Loyalty in the martial arts could probably be traced back to villagers who were devoted to the caveman who first taught them how to throw a rock with enough power and accuracy to kill an animal or enemy. As stated in other topics, Taekwondo, although developed as a Korean martial art, was originally based upon Japanese Shotokan Karate. Loyalty for Japanese martial arts is based on the Bushido of the Samurai. Loyalty for Korean martial arts, including Taekwondo, is based on the Code of the Hwarangdo.
Bushido (Way of the Warrior) developed in Japan between the Heian and Tokugawa Ages (9th-12th centuries). It was a code and way of life for Samuari, a class of warriors similar to the medieval knights of Europe. Bushido emphasizes loyalty, self-sacrifice, justice, sense of shame, refined manners, purity, modesty, frugality, martial spirit, honor, and affection.
Bushido developed out ofBuddhism, Zen, Confucianism, and Shintoism. From Buddhism, Bushido gets its relationship to danger and death. The Samurai did not fear death because they believed as Buddhism teaches, that, after death. one will be reincarnated and may live another life on earth. The samurai were warriors from the time they become Samurai until their deaths; they have no fear of danger.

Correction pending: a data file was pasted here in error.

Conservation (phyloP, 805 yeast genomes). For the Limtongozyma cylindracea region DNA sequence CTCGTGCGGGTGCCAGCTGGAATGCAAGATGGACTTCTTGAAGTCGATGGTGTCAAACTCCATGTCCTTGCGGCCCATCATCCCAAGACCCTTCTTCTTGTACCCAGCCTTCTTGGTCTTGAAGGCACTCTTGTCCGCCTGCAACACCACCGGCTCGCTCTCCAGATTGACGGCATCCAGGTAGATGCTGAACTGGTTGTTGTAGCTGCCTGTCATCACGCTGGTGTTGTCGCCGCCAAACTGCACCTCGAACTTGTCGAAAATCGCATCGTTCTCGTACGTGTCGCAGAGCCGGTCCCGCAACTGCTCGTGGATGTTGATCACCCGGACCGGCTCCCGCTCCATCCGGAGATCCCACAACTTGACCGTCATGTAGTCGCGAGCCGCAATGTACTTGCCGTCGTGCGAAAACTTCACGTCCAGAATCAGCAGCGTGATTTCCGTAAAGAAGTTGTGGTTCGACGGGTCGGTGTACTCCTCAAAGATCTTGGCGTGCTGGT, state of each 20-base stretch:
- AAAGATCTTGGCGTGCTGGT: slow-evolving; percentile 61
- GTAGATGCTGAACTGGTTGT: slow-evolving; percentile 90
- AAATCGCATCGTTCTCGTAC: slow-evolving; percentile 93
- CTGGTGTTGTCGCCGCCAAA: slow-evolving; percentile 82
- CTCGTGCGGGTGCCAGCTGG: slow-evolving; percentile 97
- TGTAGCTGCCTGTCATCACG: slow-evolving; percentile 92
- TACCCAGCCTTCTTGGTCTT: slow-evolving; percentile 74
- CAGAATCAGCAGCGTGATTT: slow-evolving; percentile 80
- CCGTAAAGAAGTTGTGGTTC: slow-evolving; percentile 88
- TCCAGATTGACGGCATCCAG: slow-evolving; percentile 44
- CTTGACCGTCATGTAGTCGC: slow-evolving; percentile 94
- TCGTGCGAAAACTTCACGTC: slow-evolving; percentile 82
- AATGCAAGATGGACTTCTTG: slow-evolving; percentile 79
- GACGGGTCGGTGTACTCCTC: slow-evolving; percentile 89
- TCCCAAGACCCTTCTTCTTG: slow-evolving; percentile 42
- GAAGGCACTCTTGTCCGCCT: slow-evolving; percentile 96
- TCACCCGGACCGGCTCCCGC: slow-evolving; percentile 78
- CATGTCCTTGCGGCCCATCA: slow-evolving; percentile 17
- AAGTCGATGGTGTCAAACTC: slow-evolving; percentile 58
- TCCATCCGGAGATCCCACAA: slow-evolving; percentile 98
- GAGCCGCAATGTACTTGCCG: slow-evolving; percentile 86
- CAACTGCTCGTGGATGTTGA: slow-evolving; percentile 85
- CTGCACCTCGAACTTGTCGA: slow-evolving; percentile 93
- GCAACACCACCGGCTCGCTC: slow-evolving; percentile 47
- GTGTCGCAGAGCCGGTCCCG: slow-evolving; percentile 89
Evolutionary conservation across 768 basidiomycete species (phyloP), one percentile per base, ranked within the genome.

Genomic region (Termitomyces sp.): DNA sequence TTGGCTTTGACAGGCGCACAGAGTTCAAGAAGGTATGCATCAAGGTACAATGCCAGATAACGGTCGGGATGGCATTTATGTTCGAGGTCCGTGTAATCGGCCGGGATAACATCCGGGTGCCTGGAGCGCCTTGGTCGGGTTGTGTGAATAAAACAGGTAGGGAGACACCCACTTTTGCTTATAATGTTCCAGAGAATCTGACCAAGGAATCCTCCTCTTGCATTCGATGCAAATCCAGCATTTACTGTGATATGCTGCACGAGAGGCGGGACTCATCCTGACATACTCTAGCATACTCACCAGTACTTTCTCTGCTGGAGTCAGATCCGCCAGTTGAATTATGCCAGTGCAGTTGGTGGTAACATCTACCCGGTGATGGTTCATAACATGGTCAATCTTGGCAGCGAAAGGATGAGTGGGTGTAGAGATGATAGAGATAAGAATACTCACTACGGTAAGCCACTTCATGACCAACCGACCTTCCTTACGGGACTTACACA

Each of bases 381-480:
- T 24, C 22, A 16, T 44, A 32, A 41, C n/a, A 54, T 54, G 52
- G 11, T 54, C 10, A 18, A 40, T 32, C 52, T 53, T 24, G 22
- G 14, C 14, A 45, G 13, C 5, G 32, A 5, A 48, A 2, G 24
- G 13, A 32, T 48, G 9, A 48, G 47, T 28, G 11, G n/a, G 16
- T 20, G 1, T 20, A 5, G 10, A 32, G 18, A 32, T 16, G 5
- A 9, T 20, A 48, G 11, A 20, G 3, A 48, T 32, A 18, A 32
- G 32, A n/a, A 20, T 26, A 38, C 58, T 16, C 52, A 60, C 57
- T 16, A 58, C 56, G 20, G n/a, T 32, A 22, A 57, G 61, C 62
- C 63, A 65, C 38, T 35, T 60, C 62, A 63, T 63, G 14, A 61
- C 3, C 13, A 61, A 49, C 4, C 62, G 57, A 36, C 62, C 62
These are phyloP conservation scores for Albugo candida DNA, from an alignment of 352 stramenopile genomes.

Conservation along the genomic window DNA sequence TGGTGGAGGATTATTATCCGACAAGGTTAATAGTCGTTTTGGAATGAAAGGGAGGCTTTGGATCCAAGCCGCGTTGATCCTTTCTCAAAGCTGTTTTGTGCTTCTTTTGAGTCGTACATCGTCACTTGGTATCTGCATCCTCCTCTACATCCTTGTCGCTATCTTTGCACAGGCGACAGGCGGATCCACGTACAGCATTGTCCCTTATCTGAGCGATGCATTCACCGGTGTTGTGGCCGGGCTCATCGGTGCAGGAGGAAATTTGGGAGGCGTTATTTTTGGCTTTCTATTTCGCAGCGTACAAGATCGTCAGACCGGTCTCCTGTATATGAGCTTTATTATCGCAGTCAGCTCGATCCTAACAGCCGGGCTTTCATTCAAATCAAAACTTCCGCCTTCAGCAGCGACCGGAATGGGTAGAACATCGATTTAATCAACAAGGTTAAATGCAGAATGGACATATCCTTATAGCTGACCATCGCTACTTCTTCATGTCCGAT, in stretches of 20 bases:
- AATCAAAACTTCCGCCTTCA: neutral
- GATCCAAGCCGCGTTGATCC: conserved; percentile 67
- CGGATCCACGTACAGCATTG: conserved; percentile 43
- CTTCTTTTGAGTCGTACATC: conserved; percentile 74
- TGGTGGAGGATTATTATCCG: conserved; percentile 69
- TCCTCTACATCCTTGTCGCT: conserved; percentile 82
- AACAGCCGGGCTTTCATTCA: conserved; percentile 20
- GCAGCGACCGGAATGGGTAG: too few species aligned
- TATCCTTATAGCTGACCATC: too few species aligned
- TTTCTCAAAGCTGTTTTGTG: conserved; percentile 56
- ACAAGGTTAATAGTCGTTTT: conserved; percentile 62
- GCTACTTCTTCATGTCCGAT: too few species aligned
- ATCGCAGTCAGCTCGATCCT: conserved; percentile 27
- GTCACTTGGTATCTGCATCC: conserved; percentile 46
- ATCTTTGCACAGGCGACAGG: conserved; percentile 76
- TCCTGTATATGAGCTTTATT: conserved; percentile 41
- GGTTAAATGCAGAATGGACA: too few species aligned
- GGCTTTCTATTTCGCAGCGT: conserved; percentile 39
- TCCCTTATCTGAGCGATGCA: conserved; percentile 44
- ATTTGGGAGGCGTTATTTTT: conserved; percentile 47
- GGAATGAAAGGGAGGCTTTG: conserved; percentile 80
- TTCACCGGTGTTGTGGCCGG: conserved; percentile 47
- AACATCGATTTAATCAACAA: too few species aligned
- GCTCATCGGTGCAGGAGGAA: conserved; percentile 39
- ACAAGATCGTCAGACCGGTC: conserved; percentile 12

In Zen, a school of Buddhism, one may reach the ultimate "Absolute." Zen meditation teaches one to focus and reach a level of thought that words cannot describe. Zen teaches one to "know thyself" and not to limit yourself. Samurai used these beliefs as a tool to drive out fear, unsteadiness, and ultimately, mistakes, things could get them killed.
Confucianism gives Bushido its beliefs in relationships with the human world, their environment, and their family. The Samurai followed Confucianism's stress on the five moral relations: between master and servant, father and son, husband and wife, older and younger brother, and between friend and friend. However, the samurai disagreed strongly with many of the writings of Confucius. They believed that man should not sit and read books or write poems all day, for an intellectual specialist was considered a machine. Instead, the Samurai believed man and the universe were made to be alike in both spirit and ethics.
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